Fragile World, written and directed by Sandy Boikian, centers on Rosalie (Alexa Jansson) as she navigates a life marred by mental illness and uncertainty.
Following the death of her father, Rosalie suffered a breakdown that blurred her distinction between reality and fantasy. We first meet a Rosalie who is apparently healed, and we watch as she deals with an emotionally draining family structure and changes to her career as an interior designer. Fueled by the uncertainties of her new friend, Britt (Noelle Perris), and her doctor, Logan (Chad Bishop), Rosalie questions whether her newfound love, August (Benjamin Keepers), could be a figment of her imagination. The film weaves together Rosalie’s story with those of Britt and Fitz (Marco Aiello), whose reality is also a mystery to the viewer. The stories are told within an unflinchingly Christian framework, as a pastor ministers to the poor and several friends urge both Rosalie and Britt toward faith, as an instrument to heal and guide them.
Fragile World maintains a childlike quality throughout, from August’s self-proclaimed Peter Pan complex to Rosalie’s haircut. Even as the film explores mental illness and homelessness, the innocence displayed by its characters and the bright, sunny shots emphasize its message of finding hope in the darkest of situations.
While this hopefulness reached me as a viewer, leaving me wearing a smile as the credits rolled, it ultimately dissipated the emotional impact of the film. Despite moments of stiff dialogue, overall strong performances from Perris and Bishop made me believe the stakes were high for Rosalie. Unfortunately, any tension these performances created was undercut by the overly optimistic tone of the script. While I believed the characters felt the heaviness and desperation of Rosalie’s situation, I did not feel the same urgency. The stakes simply did not feel real to me.
Alongside Rosalie’s story, the viewer follows Britt and Fitz in their own personal battles. After the revelation of her friend’s mental instability, Britt reveals her ongoing struggle to find faith. Her religious journey parallels Rosalie’s, as each character searches for religion in the face of tragedy. While Britt’s friendship pushes Rosalie to seek help, Fitz’s situation serves as a warning to Rosalie; if she doesn’t accept her deteriorating mental health and work to correct it, she will wind up as delusional as Fitz, who believes himself to be a rock star. Fitz’s story is by far the most predictable of the film, but it is also one of the most satisfying. Furthermore, Aiello’s contribution to the film’s indie soundtrack goes a long way toward winning the viewer’s sympathy. Overall, I found myself to be more invested in Fitz’s tale and well being than in that of Rosalie.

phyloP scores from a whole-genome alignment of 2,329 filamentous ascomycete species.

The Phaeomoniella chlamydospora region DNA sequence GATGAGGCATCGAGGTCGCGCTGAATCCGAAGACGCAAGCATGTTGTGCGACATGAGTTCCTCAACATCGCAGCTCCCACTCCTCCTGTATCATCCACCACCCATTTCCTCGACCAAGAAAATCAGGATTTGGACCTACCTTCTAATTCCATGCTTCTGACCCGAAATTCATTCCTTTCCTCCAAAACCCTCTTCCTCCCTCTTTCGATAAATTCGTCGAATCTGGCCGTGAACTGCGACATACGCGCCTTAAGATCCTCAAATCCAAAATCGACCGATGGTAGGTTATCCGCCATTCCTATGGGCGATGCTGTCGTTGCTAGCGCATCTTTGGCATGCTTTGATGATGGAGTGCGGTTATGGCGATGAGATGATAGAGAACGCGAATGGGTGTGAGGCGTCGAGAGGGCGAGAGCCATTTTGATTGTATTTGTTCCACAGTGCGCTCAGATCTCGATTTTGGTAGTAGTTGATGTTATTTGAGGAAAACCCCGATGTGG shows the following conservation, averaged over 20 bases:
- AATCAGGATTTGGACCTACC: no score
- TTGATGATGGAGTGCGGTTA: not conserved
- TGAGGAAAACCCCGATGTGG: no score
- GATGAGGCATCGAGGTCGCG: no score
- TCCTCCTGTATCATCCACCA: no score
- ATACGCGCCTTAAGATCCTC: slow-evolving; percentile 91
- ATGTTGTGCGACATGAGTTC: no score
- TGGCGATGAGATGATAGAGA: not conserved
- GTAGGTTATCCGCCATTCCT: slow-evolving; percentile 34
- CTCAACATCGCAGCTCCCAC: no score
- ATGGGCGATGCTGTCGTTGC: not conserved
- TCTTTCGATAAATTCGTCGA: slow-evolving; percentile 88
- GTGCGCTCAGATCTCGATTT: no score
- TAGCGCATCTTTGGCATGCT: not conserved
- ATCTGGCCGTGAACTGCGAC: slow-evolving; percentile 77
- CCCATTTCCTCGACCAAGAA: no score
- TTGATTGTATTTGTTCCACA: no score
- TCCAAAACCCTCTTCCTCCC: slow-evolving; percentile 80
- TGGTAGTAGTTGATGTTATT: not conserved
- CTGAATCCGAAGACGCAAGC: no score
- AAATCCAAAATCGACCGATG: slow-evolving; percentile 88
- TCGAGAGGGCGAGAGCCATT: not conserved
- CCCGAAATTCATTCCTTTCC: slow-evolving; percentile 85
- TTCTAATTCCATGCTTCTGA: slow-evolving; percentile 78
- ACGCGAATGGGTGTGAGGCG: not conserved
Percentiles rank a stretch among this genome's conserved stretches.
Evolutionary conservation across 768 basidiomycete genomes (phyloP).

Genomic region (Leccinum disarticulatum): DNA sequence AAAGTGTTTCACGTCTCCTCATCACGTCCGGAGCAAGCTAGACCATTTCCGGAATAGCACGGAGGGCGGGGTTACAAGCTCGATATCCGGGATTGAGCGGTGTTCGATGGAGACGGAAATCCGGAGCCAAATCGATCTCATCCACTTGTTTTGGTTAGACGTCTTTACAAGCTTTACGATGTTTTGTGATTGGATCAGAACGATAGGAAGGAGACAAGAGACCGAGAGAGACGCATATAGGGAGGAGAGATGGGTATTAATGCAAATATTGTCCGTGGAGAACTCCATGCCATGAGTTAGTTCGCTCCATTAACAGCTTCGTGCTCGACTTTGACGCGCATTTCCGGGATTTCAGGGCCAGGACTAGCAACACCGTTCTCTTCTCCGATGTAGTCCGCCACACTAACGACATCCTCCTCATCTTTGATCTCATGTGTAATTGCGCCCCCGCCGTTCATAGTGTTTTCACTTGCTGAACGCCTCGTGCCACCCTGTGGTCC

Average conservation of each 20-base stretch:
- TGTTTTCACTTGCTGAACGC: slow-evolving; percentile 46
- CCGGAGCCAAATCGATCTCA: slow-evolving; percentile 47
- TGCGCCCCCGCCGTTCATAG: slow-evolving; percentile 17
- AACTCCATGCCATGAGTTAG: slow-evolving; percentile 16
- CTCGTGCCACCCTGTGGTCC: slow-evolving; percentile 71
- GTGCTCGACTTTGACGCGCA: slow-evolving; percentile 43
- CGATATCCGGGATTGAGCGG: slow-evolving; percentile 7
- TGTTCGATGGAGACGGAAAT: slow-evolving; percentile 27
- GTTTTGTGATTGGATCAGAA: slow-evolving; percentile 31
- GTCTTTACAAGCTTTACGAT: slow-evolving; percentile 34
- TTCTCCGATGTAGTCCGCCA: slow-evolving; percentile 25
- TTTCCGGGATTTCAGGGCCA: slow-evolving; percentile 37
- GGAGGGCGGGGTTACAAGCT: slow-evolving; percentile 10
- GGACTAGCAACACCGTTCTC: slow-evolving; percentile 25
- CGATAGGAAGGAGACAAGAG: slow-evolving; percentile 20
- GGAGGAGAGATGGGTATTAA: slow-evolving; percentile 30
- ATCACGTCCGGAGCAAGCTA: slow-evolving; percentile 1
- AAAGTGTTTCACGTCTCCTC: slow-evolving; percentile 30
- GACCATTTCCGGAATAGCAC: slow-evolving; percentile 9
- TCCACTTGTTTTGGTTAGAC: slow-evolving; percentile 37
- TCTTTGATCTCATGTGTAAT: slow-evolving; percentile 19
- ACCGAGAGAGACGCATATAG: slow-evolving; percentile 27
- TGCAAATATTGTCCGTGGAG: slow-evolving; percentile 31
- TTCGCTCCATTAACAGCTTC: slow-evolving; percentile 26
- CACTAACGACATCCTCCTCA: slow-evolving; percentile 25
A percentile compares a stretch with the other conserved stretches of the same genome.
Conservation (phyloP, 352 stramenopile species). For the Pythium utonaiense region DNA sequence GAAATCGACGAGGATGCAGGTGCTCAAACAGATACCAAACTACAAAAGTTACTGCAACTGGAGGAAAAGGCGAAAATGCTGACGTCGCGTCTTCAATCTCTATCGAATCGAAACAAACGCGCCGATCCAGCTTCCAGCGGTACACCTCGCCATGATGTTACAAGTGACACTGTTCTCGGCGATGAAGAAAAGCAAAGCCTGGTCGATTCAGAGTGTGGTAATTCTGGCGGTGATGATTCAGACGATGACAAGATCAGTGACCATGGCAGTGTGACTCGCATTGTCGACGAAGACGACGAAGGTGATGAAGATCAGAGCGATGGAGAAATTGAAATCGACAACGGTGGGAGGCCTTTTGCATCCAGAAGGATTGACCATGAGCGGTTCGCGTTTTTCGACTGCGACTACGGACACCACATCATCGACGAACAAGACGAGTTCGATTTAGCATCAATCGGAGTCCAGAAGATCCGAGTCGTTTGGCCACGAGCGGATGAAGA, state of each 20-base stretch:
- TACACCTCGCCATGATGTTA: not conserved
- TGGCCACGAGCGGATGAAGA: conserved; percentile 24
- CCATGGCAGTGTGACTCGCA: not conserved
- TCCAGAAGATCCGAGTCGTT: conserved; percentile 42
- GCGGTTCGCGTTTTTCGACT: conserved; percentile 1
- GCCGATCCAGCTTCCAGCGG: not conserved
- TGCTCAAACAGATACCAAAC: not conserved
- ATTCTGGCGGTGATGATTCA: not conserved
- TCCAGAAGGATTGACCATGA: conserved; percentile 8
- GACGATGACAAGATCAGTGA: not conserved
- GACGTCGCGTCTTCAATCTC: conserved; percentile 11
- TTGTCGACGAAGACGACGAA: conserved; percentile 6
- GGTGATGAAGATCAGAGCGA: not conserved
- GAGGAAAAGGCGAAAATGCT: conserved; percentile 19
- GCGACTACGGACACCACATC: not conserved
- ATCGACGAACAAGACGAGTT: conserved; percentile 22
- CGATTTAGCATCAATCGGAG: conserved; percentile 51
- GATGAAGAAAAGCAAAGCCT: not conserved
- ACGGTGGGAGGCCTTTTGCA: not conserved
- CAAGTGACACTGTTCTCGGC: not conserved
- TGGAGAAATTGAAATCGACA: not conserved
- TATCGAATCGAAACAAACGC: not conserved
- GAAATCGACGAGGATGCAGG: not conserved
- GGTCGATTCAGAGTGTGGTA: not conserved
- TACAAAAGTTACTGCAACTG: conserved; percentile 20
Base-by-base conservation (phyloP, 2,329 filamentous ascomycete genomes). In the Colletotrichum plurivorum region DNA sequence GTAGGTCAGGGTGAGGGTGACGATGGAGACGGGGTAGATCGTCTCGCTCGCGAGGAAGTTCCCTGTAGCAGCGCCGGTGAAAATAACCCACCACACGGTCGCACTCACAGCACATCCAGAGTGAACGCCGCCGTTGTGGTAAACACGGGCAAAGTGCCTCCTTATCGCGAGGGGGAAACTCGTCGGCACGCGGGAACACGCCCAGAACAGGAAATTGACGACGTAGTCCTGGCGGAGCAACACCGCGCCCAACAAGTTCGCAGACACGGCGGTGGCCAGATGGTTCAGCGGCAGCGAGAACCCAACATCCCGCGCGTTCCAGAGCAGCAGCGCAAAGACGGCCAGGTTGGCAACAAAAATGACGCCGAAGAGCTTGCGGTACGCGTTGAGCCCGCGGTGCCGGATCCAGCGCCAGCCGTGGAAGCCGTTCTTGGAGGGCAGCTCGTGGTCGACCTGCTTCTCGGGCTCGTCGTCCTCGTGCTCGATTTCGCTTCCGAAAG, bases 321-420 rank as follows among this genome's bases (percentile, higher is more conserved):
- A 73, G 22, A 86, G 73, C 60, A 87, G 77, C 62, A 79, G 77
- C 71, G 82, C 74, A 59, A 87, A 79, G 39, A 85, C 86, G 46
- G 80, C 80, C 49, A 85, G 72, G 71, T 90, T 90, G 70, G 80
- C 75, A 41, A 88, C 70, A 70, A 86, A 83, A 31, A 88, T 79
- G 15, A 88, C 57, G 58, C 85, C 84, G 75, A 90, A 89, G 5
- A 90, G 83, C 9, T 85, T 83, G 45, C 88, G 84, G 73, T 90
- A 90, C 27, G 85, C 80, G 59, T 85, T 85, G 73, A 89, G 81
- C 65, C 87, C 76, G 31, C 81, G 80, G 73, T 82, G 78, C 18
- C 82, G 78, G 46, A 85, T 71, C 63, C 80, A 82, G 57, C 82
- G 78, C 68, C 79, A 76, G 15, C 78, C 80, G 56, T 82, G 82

The most interesting aspect of the film, by far, is its exploration of reality. After the revelation of Rosalie’s mental instability, the film presents a single question to the viewer: Is or isn’t August real? This, in itself, is sufficient to hold interest. But more thought-provoking is the impact this question has on Rosalie, prompting the viewer to ask whether it matters if August is real and which world is better for Rosalie, the one in which she lives or the one she has created for herself. These questions create the potential for depth in the film, but the film’s simple emotional tone isn’t well matched with the the theme’s complexity. Attempts to evoke fear or anger were limited to Jansson’s high-pitched screams, which felt over-played and out of context, with little justified motivation for her sudden outbursts.
And while the film keeps viewers guessing whether August is real, in the end, the answer doesn’t appear to matter. The sunshiny world in which the characters reside—although plagued with difficulties—destroys the impact of the resolution. August’s reality has no real bearing on the trajectory of the other characters’ lives. The fact that the film’s central mystery becomes irrelevant to the overall emotional framework of the film represents a string of missed opportunities to connect with and emotionally impact the viewer on a powerful level.
Fragile World is clear in its intention to tell an uplifting story of overcoming hardship through faith. To do so, it sacrifices an opportunity to delve into under-discussed topics and to present an emotionally provocative picture of mental illness and homelessness. Its constant optimism detracts from the emotional impact of an extremely desperate and threatening situation, leaving the final resolution feeling shallow and expected. However, with convincing performances from the cast and constant adherence to the Christian worldview, the film certainly conveys a message of hope, and viewers will almost certainly find themselves rooting for the characters.
For someone seeking an emotionally complex journey built to challenge and expand the viewer’s mindset, this film will disappoint. But for a lighthearted take on difficult subject matter, which approaches deep questions with a distinctly Christian and optimistic view, Fragile World is a good choice.